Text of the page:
Many companies have taken the initiative to ‘go green’ and it is not uncommon to find office structures fitted with solar panels set in artistically designed ‘green’ grounds, staff re-cycling paper or opting to buy recycled office materials, or simple tactics such as using two or more marked bins to dispose of trash. Few however, take this inventiveness further than that. There is a new fad dubbed green warehouse. It an ingenious plan labeled online as, ‘greening your warehouse’ or ‘going green in your warehouse’.
What exactly is greening your warehouse?
Images of glass-green houses may pop-into your head but this is further from the truth when greening your warehouse.
The first step to in going green and greening your warehouse is to analyse just how ‘un-green’ your company warehouse is. Remember that going green in general includes introducing sustainable practices and routines that are energy-efficient, reduce the company’s environmental footstep as well as reducing costs in terms of waste-management and recycling.
The list is large and if you are not entirely sure what is, or is not ‘green’, it would be prudent to look for a green specialist.
Understanding that the warehouse is an important supply link between a company and the clients is one of the first steps when assessing the warehouse and it’s procedures. Make your way through the warehouse(s) with a check-list to assess:
● the buildings;
● equipment used;
● working systems/processes that the staff have to complete on a regular repetitive basis.
The buildings or main structure itself
As you walk around the warehouse building, take special note of drafts, lighting, and accessibility, i.e. movement within the building.
Drafts: What can be done to contain drafts and conserve energy? What are your options between using fans over air-conditioners in the summer? During winters, check seals on doors and windows and consider ways to keep the cold air out and warm air in.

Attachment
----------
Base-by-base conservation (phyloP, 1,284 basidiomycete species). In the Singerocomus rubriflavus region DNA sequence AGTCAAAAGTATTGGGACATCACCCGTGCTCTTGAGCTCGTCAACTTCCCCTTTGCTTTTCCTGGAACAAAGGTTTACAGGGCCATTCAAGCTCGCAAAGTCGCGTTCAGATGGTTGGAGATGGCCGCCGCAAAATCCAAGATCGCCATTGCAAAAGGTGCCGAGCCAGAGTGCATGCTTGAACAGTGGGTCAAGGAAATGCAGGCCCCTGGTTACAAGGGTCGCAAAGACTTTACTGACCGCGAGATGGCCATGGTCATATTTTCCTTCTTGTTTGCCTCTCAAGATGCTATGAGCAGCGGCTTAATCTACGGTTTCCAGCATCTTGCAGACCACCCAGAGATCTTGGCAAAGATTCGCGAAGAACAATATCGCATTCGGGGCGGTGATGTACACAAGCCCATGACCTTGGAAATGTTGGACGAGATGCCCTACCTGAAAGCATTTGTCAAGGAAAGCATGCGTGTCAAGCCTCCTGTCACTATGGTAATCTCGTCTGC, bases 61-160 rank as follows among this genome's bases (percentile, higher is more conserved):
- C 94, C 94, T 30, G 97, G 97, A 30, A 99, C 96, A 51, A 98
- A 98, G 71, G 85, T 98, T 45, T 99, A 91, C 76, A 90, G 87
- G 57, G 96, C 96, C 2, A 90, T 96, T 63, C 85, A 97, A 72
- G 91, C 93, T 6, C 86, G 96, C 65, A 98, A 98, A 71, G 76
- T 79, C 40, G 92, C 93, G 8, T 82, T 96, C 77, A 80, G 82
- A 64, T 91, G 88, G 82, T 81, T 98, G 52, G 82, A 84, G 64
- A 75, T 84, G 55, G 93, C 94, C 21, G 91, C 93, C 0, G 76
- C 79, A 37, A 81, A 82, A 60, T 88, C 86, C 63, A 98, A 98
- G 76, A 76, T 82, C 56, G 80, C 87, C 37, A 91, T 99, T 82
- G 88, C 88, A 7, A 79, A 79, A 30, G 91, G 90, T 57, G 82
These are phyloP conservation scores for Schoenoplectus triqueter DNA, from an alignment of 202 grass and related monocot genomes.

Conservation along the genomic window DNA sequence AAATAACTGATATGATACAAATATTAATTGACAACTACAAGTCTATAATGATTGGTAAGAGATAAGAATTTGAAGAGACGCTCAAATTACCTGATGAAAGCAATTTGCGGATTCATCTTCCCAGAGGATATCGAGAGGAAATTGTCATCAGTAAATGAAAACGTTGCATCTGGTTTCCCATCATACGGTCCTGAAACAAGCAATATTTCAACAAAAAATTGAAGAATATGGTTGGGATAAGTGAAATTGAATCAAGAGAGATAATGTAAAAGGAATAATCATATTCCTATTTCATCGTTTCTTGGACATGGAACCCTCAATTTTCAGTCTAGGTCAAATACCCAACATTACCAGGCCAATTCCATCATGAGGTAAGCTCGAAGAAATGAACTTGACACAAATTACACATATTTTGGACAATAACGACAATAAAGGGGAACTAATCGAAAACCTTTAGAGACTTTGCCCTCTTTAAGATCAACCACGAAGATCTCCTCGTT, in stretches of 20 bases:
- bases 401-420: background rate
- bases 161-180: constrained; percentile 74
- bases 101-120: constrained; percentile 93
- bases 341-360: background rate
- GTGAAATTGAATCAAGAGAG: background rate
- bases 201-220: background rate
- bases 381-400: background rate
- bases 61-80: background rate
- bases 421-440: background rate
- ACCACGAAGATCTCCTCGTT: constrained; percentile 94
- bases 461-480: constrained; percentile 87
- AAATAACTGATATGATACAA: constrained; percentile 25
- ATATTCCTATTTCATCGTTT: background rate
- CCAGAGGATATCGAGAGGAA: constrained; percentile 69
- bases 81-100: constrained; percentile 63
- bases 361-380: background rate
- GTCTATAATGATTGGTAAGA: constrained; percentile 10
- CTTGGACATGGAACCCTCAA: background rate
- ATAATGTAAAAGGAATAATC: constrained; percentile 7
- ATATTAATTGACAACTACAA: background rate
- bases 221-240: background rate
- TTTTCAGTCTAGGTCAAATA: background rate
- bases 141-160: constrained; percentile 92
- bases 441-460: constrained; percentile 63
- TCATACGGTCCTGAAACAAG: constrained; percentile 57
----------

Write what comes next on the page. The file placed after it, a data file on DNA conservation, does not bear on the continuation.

Lighting: Could more natural light be used? Exploiting natural light in the form of skylights and high windows can dramatically reduce operational costs.
Equipment and accessibility
How easy is it for traffic to flow from one area to another? If a warehouse is poorly planned, flow can cause a ‘back-up’ or traffic jam especially at exit or entry points. Redesign your warehouse routes to make it simpler and quicker for forklifts to travel to and fro.
Designate areas for high demands and set them apart. Such areas should be given first priority as they make up for most of the transportation in and out of the ware house. Try creating more space to make such routes larger in order to allow entry and exit for 3 or more forklifts.
Improve and redesign the warehouse shelving systems so that they are more space efficient by taking into account your product sizes. Numbering and marking the warehouse shelving systems distinctly also minimises time loss for forklifts.
Finally, a good manager should emphasis on what can be recycled or re-used, as well as taking inventory and having good management practices to minimise out-of-date stock.Greening your warehouse is not impossible and may help to significantly reduce operational costs and other related expenses.